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Did Anyone Decide Not Take Hormone Pills Arimidex And Not Have Radiation After Lumpectomy?

Did Anyone Decide Not Take Hormone Pills Arimidex And Not Have Radiation After Lumpectomy?

I am trying to decide if I want to take Arimidex and radiation after lumpectomy? I am afraid of what the drug and radiation will do to my body. Are there significant side effects? Can doctors do blood tests to measure the amount of estrogen still in your body since I have already gone through menopause?

A MyBCTeam Member said:

Not everyone has side effects from anastrazole. I am 3 years in and I can say that I have absolutely no side effects. You hear a lot of scary things but you have to remember that as with everything, people mention the bad things and people without say nothing. Anytime you read drug info, they mention everything possible that they have done during the approval process and some things are very rare.

posted about 1 month ago
A MyBCTeam Member said:

I chose not to take the aromatase inhibitors (such as arimidex etc) my cancer was stage 2a ER/PR positive 95%. Some common side effects are:
Hot flashes and night sweats.
Weight gain
Joint and muscle pain.
Loss of bone mineral density (may lead to osteoporosis or bone fractures)
Loss of sex drive.
Vaginal dryness or itching.
I also opted out of the sentinel node biopsy. I had neoadjuvent chemo so a node biopsy would only determine if they would recommend radiation or not. I had already researched enough to know that i wouldnt do radiation so to me the risk of lymphedema and chronic pain wasnt worth it. A friend of mine had two positive nodes and chose not to do radiation - and she’s almost 15 years out from her treatment and remains recurrence free.
Heres a link you may find helpful - you can plug in your info and sew how different treatments will affect your recurrence risk.

posted about 2 months ago
A MyBCTeam Member said:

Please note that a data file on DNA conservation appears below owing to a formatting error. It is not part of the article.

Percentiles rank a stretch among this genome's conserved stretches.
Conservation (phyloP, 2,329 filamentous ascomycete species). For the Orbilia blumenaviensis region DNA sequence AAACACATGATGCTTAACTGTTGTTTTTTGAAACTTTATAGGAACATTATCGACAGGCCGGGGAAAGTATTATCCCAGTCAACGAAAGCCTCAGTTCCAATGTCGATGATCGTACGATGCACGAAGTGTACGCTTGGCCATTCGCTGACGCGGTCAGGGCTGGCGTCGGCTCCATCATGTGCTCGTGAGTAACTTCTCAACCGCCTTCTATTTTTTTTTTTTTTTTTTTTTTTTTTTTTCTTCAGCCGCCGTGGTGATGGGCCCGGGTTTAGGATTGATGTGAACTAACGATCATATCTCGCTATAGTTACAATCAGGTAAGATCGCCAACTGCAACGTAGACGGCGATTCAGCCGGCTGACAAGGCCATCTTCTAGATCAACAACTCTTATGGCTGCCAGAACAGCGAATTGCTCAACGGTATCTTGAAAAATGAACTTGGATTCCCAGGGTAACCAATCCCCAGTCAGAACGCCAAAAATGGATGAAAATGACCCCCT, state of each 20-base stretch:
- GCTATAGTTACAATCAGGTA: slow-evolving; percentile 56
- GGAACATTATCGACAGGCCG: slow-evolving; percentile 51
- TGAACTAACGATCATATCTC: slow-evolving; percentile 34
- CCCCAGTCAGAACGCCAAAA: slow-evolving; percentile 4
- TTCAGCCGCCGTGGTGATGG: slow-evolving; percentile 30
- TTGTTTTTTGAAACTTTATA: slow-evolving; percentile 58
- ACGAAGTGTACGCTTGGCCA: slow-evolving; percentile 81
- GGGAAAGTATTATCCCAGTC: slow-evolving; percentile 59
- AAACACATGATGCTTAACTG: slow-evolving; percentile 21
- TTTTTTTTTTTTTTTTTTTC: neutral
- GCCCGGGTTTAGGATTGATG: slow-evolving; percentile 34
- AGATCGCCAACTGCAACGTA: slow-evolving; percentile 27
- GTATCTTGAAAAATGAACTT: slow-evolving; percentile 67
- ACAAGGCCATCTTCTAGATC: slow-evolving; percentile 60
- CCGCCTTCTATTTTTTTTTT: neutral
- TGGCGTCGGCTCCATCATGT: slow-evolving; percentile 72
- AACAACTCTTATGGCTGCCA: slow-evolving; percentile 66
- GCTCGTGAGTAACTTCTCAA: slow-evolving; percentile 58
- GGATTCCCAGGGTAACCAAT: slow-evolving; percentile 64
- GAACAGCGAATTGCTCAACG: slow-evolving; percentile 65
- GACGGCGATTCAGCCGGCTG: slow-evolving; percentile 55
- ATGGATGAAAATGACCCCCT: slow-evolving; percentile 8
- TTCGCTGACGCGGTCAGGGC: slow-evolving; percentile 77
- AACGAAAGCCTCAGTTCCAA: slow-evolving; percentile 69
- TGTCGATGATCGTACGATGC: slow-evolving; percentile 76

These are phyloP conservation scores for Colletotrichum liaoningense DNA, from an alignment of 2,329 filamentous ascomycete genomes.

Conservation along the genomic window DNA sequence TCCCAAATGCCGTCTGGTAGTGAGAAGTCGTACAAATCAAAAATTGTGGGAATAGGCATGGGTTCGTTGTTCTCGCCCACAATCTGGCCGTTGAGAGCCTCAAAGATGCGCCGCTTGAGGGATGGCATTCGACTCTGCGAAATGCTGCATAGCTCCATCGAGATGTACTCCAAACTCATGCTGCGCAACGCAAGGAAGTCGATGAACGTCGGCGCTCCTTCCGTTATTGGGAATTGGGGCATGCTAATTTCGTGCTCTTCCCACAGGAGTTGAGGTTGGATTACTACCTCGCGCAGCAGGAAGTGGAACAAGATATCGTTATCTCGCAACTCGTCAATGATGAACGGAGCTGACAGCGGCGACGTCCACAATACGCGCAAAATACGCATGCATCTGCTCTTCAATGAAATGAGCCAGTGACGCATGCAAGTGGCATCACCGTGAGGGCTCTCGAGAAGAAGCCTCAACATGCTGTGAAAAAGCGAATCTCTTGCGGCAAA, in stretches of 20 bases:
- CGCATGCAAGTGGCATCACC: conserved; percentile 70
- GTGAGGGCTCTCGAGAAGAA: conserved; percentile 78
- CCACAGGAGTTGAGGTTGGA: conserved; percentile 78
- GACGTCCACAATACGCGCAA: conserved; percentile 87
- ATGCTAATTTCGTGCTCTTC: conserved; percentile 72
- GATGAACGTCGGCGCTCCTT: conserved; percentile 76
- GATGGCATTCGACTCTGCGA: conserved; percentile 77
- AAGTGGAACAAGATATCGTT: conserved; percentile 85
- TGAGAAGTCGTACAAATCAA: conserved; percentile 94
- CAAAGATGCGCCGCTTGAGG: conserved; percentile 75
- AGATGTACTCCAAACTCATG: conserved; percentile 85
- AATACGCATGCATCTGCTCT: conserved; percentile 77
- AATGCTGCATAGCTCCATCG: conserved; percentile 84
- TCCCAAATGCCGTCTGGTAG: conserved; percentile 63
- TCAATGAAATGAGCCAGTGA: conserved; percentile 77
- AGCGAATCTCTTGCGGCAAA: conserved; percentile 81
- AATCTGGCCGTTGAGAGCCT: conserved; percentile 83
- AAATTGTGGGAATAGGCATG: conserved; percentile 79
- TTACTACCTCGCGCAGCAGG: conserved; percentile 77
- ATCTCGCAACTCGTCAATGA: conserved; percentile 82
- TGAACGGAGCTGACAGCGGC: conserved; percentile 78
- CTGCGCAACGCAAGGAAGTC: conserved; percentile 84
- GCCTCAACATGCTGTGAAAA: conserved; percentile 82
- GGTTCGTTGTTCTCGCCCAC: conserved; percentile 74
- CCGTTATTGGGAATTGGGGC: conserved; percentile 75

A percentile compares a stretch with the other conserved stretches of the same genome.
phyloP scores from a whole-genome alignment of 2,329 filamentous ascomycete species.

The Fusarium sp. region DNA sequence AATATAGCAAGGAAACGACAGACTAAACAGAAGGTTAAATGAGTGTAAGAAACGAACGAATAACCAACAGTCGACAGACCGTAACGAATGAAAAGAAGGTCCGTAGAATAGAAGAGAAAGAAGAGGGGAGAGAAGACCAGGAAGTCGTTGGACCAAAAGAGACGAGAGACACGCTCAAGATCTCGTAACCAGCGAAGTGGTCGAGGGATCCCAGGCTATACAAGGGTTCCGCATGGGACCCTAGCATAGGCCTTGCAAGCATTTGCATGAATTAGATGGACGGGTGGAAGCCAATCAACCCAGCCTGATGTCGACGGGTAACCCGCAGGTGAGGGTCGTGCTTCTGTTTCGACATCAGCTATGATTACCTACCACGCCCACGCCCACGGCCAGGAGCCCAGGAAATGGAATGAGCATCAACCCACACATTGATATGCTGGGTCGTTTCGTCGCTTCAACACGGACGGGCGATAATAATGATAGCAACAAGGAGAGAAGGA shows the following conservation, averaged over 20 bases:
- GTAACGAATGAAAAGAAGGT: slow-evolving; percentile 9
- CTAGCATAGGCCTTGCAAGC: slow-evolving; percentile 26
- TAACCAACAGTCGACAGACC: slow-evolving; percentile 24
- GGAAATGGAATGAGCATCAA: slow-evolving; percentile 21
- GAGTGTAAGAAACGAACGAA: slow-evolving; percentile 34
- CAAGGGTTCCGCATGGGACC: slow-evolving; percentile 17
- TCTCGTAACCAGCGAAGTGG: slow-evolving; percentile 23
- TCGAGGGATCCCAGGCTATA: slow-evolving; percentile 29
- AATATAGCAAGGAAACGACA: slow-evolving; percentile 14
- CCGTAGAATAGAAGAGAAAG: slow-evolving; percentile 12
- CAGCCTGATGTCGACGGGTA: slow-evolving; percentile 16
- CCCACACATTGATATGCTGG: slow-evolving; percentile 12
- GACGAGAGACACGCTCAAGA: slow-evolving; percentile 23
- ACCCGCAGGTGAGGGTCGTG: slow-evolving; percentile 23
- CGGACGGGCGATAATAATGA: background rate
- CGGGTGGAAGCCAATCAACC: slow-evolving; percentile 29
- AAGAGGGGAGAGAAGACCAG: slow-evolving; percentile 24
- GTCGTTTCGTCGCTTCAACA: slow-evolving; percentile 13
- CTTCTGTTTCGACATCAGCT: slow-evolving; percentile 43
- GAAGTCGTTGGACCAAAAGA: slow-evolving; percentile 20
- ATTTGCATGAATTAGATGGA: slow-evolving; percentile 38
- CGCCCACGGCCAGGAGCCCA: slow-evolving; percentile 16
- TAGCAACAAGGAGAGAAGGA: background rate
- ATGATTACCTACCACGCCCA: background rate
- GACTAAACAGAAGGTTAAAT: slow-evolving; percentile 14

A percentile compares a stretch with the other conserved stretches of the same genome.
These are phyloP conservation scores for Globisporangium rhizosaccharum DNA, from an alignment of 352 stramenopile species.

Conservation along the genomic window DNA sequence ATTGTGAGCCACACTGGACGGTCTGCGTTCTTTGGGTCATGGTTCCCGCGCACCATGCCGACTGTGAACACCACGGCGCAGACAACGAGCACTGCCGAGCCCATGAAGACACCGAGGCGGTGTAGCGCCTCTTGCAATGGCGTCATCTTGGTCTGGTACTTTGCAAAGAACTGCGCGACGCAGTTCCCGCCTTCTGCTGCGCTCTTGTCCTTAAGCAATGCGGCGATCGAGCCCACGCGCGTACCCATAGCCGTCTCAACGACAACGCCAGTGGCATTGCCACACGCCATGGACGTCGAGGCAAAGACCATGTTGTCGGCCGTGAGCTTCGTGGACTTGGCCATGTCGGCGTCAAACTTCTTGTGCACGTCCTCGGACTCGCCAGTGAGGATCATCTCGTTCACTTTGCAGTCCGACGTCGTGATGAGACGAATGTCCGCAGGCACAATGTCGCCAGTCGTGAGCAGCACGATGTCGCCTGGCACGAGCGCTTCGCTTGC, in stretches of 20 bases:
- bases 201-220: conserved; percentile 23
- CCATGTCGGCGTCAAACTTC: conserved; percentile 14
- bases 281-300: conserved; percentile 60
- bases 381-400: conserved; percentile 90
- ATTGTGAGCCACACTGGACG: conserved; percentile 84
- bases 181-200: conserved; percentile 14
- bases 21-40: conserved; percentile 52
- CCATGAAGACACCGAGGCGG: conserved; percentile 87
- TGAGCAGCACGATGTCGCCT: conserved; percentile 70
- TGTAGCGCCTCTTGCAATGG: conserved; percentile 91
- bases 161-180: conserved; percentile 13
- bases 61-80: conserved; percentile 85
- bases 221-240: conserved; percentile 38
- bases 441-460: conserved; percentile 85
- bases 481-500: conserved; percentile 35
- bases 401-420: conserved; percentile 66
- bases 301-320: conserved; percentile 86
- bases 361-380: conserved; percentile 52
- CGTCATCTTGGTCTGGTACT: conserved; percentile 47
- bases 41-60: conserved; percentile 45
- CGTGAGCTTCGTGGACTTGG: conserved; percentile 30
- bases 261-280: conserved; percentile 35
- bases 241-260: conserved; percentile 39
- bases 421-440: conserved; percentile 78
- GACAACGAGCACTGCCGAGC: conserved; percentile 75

I think most of us have followed conventional tx options so its hard to evaluate the choices you are considering (no rads or no AI). My personal opinion is to “follow the science” because current standards of oncology care have been through rigorous and time tested studies and research. But it comes down to your own risk tolerance level. I figured it would be harder to cope with a recurrence if I didnt follow what my medical team recommended. It was frightening to undergo tx but in the end, it was worth it. I’m 6 years out and pray for continued health.

posted about 2 months ago
A MyBCTeam Member said:

I’ve taken arimidex for five years so far. I am osteopenic, which can be attributed to chemotherapy, with subsequent loss of mensus at 46 and arimidex use, however labs show it’s a very slow progression. As my endocrinologist points out, while being super mindful to include D3, calcium and weight-bearing excercise does stem the tide significantly, it’s not a game of reversal.
Initially I had joint pain, but have that well managed. I rarely am even stiff on rising in the morning any more.

As to measuring serum level estrogen- yes, they can do that. Post-meno estrogen is always present. Adrenal glands and fat tissue secrete estrogen throughout the entirety of life. One does well to keep their BMI in check, but, while helpful, that doesn’t fully inhibit estrogen production.

Tough decisions, for sure. Much is determined by your personal risk for relapse without versus with ongoing therapy. For me, it was clear.


posted about 2 months ago
A MyBCTeam Member said:

Oncologists are medical scientists who weigh the benefits against the risks depending on each patient’s diagnosis. I always try to follow their recommendation because I don’t want to look back in 5 years and think ... I should’ve, I would’ve or I could’ve.

posted 18 days ago
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